Friday, February 29, 2008

Leap Year Shmeap Year

As if February is not already interminable, this year it has an extra day. I understand that the earth's orbit around the sun takes 365.25 days . . . I understand that this physical reality necessitates the addition of a calendar day every four years and that since February has but 28 days it has room for the extra. Could we not add the extra day to one of the months with 30 days? The end of April can be lovely, as is the end of June and even September. But, no. We add one more day to February, the longest month.

Thursday, February 28, 2008

Suburban Demographics

The below is quoted from "The Search for The Next Soccer Mom" in the Wall Street Journal (2/28/08). The article highlights several trends being watched by demographers that may play a role in the 2008 Presidential Election. Given that I'm a suburbanite, this portion of the piece, among others, caught my eye:

The suburbs are the contested terrain. According to Robert Lang of Virginia Tech, Thomas Sanchez of the University of Utah and Alan Berube of Brookings, Republican voters used to dominate the suburbs, but "with these areas becoming larger scale, quasi-urban environments, they are highly contested spaces that contain some of the nation's most important swing districts."

"Density equals Democrats," they argue, because the social environment and housing types in these areas tend to draw more Democratic leaning voters. Conversely, the farther out you get from the urban core, the more voters lean toward the GOP. Hence, strong Mr. Bush and GOP performance in the emerging suburbs and exurbs that lie on the fast-growing metropolitan fringe (52% growth between 1990 and 2005, compared to only 11% in the innermost suburbs).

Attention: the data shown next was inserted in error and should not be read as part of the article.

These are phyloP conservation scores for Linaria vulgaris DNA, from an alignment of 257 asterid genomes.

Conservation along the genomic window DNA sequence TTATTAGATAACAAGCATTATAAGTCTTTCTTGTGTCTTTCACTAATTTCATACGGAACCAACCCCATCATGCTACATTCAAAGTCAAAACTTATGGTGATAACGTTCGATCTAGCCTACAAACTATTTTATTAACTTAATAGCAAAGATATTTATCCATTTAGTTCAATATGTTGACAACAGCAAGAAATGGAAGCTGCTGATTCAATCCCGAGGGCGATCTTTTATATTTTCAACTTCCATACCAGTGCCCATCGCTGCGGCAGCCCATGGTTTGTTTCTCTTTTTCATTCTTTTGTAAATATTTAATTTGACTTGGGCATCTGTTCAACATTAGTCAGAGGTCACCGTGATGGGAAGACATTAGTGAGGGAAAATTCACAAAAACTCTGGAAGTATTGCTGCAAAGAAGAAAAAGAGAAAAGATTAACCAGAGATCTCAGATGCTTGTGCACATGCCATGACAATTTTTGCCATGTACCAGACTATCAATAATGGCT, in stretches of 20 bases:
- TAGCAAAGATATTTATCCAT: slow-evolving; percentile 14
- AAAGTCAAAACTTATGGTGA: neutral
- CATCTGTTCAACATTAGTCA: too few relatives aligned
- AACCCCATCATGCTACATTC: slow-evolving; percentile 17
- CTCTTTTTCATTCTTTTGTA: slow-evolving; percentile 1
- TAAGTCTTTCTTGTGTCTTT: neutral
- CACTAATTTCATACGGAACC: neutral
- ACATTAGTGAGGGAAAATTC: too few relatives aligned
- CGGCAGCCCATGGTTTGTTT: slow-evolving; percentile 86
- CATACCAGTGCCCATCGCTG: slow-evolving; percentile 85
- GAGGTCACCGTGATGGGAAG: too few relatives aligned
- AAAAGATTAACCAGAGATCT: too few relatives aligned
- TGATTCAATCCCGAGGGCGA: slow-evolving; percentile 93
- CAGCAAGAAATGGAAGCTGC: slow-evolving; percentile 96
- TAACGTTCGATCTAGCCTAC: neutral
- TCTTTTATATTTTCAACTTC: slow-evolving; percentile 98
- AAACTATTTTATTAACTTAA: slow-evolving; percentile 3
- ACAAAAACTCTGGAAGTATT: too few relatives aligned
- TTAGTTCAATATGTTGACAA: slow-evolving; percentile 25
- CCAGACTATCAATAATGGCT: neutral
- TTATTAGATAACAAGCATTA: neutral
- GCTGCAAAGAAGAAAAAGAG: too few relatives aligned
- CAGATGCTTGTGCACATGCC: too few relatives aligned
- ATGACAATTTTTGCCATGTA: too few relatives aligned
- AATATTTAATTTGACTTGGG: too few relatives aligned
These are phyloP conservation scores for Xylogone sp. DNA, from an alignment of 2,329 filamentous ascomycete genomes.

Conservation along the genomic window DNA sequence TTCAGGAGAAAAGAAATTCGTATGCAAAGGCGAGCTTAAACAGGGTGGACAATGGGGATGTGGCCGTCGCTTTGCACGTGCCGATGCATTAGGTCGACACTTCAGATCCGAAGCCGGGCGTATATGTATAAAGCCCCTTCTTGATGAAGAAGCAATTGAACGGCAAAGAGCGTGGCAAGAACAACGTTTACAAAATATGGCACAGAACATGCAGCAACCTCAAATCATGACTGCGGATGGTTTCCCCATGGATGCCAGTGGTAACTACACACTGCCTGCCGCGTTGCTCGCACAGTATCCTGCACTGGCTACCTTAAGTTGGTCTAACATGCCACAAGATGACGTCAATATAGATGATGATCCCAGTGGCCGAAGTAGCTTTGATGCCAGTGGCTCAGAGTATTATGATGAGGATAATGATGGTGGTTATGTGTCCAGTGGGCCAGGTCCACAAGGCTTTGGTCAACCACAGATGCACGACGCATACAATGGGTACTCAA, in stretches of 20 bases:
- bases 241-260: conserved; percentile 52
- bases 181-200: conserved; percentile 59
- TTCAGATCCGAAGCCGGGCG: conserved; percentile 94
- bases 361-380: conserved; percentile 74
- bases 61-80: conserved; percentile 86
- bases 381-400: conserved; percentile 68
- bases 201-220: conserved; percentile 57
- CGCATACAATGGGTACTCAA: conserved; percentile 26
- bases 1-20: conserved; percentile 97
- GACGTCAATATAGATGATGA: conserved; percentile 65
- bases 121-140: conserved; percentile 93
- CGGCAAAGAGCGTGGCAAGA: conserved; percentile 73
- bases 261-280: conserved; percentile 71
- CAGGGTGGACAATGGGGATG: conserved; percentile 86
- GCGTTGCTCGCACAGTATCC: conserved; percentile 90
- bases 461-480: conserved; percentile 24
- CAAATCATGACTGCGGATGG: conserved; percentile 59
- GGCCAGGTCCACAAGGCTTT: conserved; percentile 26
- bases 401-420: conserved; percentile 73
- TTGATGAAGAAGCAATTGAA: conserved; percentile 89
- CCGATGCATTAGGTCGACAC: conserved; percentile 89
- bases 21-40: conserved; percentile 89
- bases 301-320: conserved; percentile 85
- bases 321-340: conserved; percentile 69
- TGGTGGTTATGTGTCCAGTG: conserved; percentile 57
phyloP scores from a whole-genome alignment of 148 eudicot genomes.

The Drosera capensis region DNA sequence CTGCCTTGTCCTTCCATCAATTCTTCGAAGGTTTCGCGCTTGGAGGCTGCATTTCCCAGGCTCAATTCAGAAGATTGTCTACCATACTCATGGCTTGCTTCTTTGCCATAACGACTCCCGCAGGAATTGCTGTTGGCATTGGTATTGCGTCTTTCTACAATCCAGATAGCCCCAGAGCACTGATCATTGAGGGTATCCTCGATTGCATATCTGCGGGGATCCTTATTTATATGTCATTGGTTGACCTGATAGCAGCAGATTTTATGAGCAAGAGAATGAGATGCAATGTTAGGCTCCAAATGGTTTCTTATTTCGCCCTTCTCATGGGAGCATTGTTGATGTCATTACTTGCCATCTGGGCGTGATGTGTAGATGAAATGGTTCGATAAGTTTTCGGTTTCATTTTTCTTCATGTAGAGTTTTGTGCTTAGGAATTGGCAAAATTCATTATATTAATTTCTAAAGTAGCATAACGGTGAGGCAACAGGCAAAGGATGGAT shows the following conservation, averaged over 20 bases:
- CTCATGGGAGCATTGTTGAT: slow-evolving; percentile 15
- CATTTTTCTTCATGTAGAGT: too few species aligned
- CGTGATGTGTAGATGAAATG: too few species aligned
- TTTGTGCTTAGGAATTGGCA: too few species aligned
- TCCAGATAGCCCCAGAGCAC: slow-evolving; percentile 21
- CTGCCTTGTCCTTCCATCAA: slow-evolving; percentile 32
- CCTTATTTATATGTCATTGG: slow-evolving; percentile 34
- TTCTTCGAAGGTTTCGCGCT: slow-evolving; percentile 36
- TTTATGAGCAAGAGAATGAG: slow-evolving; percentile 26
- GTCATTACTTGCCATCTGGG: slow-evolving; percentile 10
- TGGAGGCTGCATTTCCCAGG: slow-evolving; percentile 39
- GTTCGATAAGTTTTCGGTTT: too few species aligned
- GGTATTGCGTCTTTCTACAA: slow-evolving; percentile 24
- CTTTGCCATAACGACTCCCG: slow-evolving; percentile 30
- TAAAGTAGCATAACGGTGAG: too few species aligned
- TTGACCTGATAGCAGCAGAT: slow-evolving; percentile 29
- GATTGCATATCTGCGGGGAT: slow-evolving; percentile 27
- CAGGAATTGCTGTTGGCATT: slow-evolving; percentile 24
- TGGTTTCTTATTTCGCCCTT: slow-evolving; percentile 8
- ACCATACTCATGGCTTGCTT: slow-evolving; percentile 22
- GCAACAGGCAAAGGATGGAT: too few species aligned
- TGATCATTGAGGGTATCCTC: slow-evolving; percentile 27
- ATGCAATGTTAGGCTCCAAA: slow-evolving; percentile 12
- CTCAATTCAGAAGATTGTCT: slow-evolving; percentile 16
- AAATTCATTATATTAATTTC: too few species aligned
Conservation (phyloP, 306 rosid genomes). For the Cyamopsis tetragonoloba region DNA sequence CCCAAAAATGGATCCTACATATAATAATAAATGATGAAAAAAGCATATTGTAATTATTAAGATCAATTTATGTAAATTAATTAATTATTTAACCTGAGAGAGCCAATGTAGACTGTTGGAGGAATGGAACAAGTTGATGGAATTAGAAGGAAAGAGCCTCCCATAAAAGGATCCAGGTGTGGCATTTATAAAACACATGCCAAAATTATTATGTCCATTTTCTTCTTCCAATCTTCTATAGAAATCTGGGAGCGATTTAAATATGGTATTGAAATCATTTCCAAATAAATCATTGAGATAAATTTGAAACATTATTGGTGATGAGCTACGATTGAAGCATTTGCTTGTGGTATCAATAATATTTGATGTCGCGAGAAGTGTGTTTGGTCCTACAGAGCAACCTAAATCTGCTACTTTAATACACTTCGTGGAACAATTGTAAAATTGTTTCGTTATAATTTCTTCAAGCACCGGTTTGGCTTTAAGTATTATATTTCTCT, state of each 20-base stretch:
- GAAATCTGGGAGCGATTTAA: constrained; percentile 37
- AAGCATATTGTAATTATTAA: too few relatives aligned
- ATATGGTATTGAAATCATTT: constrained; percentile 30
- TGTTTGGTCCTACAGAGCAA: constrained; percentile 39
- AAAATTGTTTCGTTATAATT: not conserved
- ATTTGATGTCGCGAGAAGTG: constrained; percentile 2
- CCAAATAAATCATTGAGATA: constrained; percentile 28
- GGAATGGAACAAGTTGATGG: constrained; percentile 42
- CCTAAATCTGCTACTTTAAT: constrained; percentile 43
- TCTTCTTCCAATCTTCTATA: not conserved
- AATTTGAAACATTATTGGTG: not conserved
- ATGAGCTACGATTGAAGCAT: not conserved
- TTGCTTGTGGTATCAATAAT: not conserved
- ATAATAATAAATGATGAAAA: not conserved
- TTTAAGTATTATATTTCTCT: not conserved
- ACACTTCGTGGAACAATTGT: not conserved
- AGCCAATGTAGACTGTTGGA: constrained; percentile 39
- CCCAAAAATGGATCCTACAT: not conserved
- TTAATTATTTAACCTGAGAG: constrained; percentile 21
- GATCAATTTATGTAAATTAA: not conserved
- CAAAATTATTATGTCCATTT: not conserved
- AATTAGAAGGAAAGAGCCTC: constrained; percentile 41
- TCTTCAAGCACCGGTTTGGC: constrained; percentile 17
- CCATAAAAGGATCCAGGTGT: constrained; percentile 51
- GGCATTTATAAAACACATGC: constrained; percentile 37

But in 2006, the Democrats were more competitive in the metropolitan fringe and dominated the rest of suburbia. As Messrs. Lang, Sanchez and Berube put it, "The metropolitan political battle line is not neatly split between city and suburbs, but instead now mostly lies in the transition areas between mature and emerging suburbs." In 2006, the Democrats pushed that battle line fairly far out into the emerging suburbs. In 2008, the battle may turn on whether they can hold that line or whether the GOP can push it back into the mature suburbs.

Wednesday, February 27, 2008

William F. Buckley, RIP

William F. Buckley, father of the modern conservative movement, founder of National Review and a major player in twentieth century American literature died this morning while working in his study. By all accounts, he was both a brilliant and a good man. Many of the paeans I'm reading this afternoon and evening all speak of his gentlemanly nature, his command of language, his wit, intellect, and his joy -- an emotion nearly extinct on Terra Politica. I read a 2005 interview with him in the Wall Street Journal in which he offered his interlocutor a cocktail before lunch, and went on to say "mischievously," that "[t]here's a certain wholesomeness to the Republican Party." The interview certainly showed his joie de vivre, but also explicitly highlighted the difference between being conservative and being a conservative -- a point Buckley made in reference to the president.